Mt. Adams floats on the horizon to the left. Could we make it there in a week?
We marched on. At times Mt. Hood would come into view and then slices of the Columbia River far below. The landscapes were so remarkable that I felt like I was walking through a painting by Thomas Moran or one of the Hudson River school of painters. Later we saw Mt. Rainier far away in the distance, the ultimate goal for me since it marked the end of the two-week trip.
We could see the Columbia River and its gorge from the ridges.
The guide book described a long morning climb out of the gorge, which was true. However, it was wrong about a water source near Three Corner Rock. The book said there was an obscure side trail and a hiker could "gamble" that water would be found in a dirty trough about 1/3 mile from the PCT. In reality, the side trail was clearly marked with a sign. Also, instead of dirty water in a horse trough, someone had rigged up a hose from the spring to the trough. Clear, pure water poured from the hose. This was no gamble. We easily filled our water bottles from this stream and didn't have to treat it.
Filling my canteen at the trough near Three Corner Rock.
Since we were so close, we took the guide book's advice and continued to Three Corner Rock, where we ate lunch. I gazed upon four Cascade volcanoes from that one spot-Mt,. Hood, Mt. St. Helens, Mt. Adams and Mt. Rainier. I told Rick that in my 23 years of hiking in the Cascades, I had never beheld four volcanoes at once. Rick tried to take a panorama with his digital camera-it was just too difficult to capture the beauty with my disposable Kodak.
Then it was five miles mostly downhill without water to Rock Creek. We were dead tired and took the very first campsite we found at the side of the creek. Rick was in love with the location. Day One's campsite was at the end of an abandoned road, now we had a real wilderness campsite in old growth bordering a deep creek. There was a pool deep enough for both of us to take a quick swim. The rocks were speckled with green flecks-copper said Rick, who studied geology in college.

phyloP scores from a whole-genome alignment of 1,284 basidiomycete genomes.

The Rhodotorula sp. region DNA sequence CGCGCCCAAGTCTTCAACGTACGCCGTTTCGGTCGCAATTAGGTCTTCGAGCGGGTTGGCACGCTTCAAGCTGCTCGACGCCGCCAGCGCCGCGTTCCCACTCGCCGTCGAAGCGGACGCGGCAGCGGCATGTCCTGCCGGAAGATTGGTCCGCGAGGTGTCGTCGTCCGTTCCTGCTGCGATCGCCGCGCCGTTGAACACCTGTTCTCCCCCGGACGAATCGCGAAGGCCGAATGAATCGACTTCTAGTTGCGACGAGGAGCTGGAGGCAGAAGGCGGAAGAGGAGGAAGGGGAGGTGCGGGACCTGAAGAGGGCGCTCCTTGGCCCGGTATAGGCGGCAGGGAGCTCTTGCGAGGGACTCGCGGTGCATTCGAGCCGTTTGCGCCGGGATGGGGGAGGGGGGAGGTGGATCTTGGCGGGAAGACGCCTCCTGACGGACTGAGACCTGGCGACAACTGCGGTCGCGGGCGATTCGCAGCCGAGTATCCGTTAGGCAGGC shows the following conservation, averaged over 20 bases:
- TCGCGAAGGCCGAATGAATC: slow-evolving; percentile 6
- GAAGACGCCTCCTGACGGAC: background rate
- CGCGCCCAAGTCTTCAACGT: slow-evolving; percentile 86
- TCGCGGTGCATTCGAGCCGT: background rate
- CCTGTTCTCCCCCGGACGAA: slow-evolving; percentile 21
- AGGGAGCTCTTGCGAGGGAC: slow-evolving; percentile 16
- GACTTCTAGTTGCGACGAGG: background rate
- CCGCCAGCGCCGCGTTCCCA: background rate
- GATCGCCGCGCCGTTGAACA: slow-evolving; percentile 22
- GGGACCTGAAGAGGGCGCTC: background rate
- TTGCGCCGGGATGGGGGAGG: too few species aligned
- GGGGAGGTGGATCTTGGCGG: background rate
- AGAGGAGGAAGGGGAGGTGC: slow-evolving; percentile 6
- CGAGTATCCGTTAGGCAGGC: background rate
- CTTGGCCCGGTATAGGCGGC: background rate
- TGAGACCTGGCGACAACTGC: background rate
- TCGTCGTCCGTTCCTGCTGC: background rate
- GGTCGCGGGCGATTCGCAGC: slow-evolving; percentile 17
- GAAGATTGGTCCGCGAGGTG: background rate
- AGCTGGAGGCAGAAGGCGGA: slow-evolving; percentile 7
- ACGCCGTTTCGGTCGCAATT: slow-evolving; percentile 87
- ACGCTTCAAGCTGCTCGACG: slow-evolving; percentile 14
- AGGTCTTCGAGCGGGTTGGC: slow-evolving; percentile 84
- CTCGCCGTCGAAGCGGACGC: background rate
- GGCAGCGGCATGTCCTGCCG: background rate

As we were making our tuna and pasta dinner, a grizzled old man suddenly appeared on the trail with a light pack and trekking poles. I asked him how long he had been on the trail, and he said since April. We soon learned that this was the legendary Billy Goat, a 64-year-old on his third PCT through hike who is also a diabetic. He hikes about 25 miles a day and his wife-Mountain Mary-follows him with their RV to help resupply his food.
The famous 64-year-old through hiker--Billy Goat.
Billy Goat sat down and talked with us for about two hours. He didn't take the shuttle around the fires in Oregon, he just hiked along logging roads west of the closed PCT section instead. "It only added a half a day to my trip," he said.
Billy Goat was a purist. He didn't like the fact that many hikers took advantage of the shuttle or other shortcuts. "They'll take any shortcut they can to get their miles in," he complained. He also felt water caches in the Southern California desert were a mistake. "You don't appreciate water unless you have to carry eight quarts of it across the desert," he explained.
He found that the PCT had changed since he first hiked it in the 1980s. Now there were too many college-age hikers who wanted to party in every town along the way. "There aren't many outdoorsmen left on the trail," he said.
We also talked about the trail conditions, the AT versus the PCT, and long-distance hiking legend Brian Robinson (who did all three national trails in one year). Before I knew it, the pasta had burned the bottom of the pot while I sat and listened to Billy Goat's tales. I took a photo of Rick and Billy Goat and finally he hiked off to sleep near the creek. It was so late and so dark that we slept with our food in the tent-something Billy Goat said he had done the whole trip-even in Yosemite.